Rock of Gibraltar Cyclist ‘Climbs’ back into the (bike) saddle

By Steven Libowitz   |   April 8, 2021
Neil Myers wrote and directed Climb to document his experiences after a near-fatal bicycle crash on Gibraltar Road

It was just 31 months ago that Neil Myers was nearly killed in a bike-versus-truck accident near the top of Gibraltar Road above Montecito, where the triathlete loved to train by undergoing grueling climbs up the mountain pass road. He followed the uphill treks with lightning-fast descents at speeds of more than 30 mph, far too fast to react to a truck veering into his lane, which is how he landed in the hospital on that fateful day in August 2017. Getting airlifted to the Level 1 trauma center at Cottage Hospital saved his life – Myers broke 11 bones including both wrists, one of his legs, his nose, and an astounding seven ribs as well as suffering deep lacerations and a brain bleed. Myers’ arduous path back to health – which included hurting so much at night that getting any sleep became “hand-to-hand combat” – informs Climb, the movie that Myers, a marketing company owner, also wrote and directed to document his experiences. (Be forewarned: The first still shot of his face in the hospital just shy of the six-minute mark comes as a gut punch on the screen). 

The film is also a love letter to his family, the community, Santa Barbara’s beauty, his tri-team, and, not in the least, the doctors and other health professionals that enabled him to return to racing just four months after the accident. Myers shared some insights from his home office over Zoom last week. 

Q. Why did you want to turn your harrowing experience and difficult recovery into a film? 

A. The real question is what made me change my mind. I was vehemently against doing it at first even though I knew it was a good story. It just seemed cringe-worthy to make a movie about myself. But six months after the accident I was at the Cottage Hospital Tiara Ball where they were thanking the generous donors here in town who helped build the trauma center. They showed a five-minute promotional video of my story and I watched these people and how they were overcome realizing that something they built actually helped the community. It took me 45 minutes to get out of the building because everyone wanted to talk and tell me about how they either biked Gibraltar themselves, or how they were putting their husband’s bike on eBay the next day, or just about trauma in their lives. What I learned that night was that the story is really a fun journey for people. I was just the protagonist in what is a story about this incredible community where people show up for you when you need them.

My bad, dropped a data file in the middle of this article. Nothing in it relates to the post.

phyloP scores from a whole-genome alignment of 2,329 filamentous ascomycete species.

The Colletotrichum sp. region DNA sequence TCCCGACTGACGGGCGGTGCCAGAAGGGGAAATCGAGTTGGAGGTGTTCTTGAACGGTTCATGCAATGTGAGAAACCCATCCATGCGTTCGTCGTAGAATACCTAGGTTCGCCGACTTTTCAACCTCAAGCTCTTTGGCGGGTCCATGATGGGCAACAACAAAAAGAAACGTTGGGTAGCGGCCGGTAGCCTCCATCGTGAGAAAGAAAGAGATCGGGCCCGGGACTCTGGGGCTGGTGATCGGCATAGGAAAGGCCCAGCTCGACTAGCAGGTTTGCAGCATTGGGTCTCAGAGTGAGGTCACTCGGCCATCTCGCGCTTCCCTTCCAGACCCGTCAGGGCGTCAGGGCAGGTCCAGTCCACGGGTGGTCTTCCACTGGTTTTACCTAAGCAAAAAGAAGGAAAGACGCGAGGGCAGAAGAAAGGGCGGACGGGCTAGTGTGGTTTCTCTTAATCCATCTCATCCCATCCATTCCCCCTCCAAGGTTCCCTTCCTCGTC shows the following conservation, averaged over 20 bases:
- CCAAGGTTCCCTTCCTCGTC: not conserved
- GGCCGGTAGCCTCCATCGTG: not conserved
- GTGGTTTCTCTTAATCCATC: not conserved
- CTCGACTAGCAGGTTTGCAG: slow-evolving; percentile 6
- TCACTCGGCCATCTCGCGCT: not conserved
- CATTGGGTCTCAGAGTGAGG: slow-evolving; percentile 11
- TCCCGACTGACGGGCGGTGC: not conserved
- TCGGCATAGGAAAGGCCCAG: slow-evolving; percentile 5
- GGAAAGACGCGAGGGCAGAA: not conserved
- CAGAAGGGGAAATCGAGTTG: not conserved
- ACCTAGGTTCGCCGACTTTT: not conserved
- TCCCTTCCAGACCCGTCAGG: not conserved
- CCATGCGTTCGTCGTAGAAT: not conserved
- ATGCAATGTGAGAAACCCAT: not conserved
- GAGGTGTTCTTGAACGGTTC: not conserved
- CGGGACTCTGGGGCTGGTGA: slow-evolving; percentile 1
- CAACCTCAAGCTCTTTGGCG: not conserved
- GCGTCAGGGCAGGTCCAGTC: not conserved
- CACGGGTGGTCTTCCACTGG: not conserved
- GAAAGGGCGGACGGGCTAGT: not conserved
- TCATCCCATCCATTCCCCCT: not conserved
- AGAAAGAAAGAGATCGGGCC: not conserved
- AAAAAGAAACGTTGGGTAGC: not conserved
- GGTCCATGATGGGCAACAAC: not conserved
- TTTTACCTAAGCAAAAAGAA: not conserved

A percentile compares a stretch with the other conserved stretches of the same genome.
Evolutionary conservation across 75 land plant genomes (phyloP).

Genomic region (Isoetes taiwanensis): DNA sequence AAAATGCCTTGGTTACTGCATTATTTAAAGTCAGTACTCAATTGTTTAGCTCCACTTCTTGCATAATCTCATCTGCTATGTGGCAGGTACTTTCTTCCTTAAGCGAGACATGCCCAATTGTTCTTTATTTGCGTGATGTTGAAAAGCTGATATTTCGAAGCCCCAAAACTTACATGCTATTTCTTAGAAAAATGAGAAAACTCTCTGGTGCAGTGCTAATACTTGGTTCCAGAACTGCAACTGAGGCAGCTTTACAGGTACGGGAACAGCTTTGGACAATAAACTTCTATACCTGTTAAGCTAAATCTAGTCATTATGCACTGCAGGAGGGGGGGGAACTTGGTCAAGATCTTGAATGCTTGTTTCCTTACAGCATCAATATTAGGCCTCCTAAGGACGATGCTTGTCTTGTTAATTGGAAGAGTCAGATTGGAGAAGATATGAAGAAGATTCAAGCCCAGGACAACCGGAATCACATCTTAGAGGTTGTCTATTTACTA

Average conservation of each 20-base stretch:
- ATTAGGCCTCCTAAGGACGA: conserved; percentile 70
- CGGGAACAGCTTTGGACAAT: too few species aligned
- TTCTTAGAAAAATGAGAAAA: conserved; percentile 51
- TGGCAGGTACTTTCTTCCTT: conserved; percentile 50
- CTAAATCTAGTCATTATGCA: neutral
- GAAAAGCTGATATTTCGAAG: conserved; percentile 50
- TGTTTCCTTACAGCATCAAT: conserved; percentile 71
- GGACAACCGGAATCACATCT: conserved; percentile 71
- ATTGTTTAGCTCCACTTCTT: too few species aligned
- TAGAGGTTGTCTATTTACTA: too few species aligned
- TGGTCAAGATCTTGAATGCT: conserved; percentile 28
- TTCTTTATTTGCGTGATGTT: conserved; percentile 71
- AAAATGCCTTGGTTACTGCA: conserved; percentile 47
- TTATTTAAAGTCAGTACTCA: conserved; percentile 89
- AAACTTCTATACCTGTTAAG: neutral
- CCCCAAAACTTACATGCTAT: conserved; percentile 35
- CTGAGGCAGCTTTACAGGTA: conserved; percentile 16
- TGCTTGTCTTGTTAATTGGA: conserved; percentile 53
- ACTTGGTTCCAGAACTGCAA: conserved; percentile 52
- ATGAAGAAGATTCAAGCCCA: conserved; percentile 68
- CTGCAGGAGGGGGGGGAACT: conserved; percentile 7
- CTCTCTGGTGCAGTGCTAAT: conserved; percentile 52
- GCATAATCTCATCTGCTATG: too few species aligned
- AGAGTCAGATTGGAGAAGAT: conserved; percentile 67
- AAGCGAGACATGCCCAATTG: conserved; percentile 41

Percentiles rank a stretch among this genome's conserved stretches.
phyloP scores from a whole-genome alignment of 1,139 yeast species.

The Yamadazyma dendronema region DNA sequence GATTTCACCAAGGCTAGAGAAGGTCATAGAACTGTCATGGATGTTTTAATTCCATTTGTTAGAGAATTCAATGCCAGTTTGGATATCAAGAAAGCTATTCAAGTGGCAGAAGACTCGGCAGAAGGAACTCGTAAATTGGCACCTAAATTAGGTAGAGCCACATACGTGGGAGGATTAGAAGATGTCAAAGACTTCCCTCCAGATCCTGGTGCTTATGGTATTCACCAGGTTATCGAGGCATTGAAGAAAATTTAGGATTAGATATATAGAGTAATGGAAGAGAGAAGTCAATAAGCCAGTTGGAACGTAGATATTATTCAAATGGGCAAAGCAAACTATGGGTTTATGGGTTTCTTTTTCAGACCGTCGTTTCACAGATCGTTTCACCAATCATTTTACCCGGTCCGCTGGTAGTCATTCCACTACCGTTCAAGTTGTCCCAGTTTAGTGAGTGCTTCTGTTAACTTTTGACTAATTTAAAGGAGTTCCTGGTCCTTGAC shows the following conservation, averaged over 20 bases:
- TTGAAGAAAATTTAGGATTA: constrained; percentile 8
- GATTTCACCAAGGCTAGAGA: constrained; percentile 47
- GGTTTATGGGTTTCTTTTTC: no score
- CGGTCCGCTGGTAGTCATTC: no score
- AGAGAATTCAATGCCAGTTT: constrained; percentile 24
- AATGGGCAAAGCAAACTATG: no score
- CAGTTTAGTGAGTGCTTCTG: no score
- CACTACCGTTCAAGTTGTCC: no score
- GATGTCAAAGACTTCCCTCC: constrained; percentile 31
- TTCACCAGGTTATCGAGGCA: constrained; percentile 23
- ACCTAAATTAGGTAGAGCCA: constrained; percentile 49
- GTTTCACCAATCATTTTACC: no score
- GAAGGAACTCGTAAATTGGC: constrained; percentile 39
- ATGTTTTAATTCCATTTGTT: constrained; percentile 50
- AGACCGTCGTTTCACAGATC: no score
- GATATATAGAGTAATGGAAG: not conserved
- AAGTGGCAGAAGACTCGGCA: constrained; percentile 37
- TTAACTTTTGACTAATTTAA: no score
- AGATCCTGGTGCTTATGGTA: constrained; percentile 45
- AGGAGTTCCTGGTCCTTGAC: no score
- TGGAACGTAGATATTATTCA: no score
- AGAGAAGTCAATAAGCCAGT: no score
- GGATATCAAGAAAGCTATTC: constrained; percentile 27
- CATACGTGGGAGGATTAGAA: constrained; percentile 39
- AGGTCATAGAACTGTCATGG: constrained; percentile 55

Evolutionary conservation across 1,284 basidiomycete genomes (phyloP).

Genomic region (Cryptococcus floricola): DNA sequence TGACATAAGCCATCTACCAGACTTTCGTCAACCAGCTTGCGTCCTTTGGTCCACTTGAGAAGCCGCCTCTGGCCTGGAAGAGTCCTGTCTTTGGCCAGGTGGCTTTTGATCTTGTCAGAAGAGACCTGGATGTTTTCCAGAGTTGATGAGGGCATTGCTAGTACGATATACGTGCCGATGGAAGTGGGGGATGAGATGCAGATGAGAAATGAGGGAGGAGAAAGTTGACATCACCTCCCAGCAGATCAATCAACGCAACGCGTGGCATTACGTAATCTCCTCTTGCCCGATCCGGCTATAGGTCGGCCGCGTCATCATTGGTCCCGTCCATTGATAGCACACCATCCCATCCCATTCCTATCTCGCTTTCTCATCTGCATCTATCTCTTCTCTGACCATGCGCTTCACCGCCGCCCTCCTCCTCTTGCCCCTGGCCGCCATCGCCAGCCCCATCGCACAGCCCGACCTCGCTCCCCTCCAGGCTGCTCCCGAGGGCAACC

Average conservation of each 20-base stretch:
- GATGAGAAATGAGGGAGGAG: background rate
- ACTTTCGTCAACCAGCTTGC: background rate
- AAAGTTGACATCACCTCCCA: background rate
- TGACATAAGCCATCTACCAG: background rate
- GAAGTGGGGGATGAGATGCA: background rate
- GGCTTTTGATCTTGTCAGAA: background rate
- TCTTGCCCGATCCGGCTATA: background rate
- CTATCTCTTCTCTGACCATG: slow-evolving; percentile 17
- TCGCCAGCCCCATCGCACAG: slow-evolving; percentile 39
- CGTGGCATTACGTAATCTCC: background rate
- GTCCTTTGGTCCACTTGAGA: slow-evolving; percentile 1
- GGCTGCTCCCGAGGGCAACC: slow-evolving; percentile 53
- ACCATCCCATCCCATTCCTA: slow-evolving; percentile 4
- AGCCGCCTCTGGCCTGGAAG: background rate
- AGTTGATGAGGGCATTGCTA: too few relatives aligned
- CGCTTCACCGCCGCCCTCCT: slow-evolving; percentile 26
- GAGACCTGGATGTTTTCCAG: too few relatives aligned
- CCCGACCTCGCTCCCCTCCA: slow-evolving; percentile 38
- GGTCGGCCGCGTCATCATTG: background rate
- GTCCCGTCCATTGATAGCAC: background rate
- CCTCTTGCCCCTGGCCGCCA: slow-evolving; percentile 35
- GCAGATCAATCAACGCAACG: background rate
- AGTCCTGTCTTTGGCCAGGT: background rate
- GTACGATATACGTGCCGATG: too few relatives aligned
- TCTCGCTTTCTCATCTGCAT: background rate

I can’t be the only one wondering why the heck you wanted to get back on the bike and do another triathlon. Why get back on that horse again?

I hear that a lot and it surprises me because it doesn’t seem unusual to me. But that’s me. With this kind of injury your body is screaming for fuel to heal you. My nurse practitioner told me, “I don’t care how hard you’ve ever trained – you’ve never needed as much fuel as you need, right this second, right now.” But with a rib injury you can’t eat, you’re still in shock and your guts have shut down. So, your body scavenges your own body for protein and steals from your muscles. I’d had Lance Armstrong legs and one week later I had lost almost 20 pounds. I looked at myself in the mirror and thought, “I just hate this. I feel like I’ve taken a one-way trip to my 90s. I want to get back to me.” For me, the finish line was three seconds before the accident. If I could do that, I could put it behind me. And the only way I knew to do that was to go train for another race.

And then after winning in Santa Barbara, you just quit. I’m also curious how a guy as motivated as you just quit cold turkey. 

That’s exactly why, because the way I’m wired. I see no way to be in a race and be able to turn off the competitive instincts, which means I’m going to take risks I don’t want to take anymore. I’ve actually ridden Gibraltar more times since the accident than before. But my role now is to not go around a turn at a speed where I can’t stop. You have to manage the risk. You have to be a glass half empty cyclist. The first time I went back up Gibraltar, I wasn’t sure I could stick to that because it is fun to go really fast. But now I love it because I can look around and enjoy the view.

And I do think I have a way to go back to competing just in Santa Barbara where the sprint route is around the cemetery, by Butterfly Beach, up to the freeway, over to Jamisen Road and then turn around and come back. It’s all flat. I could fall anywhere on that course and maybe break a leg, but it’s not going to be fatal. I’m happy doing it if I get rid of the risk.

Perhaps an obvious question: How is it now to relive what you went through on film? 

I feel it intensely, but not what you might think. I don’t have fear. There’s nothing negative for me, but just seeing all the support I got breaks me down every single time. I can’t get over how lucky I was. There’s so much gratitude. That sounds like it was scripted, but that’s truly what runs through my blood.


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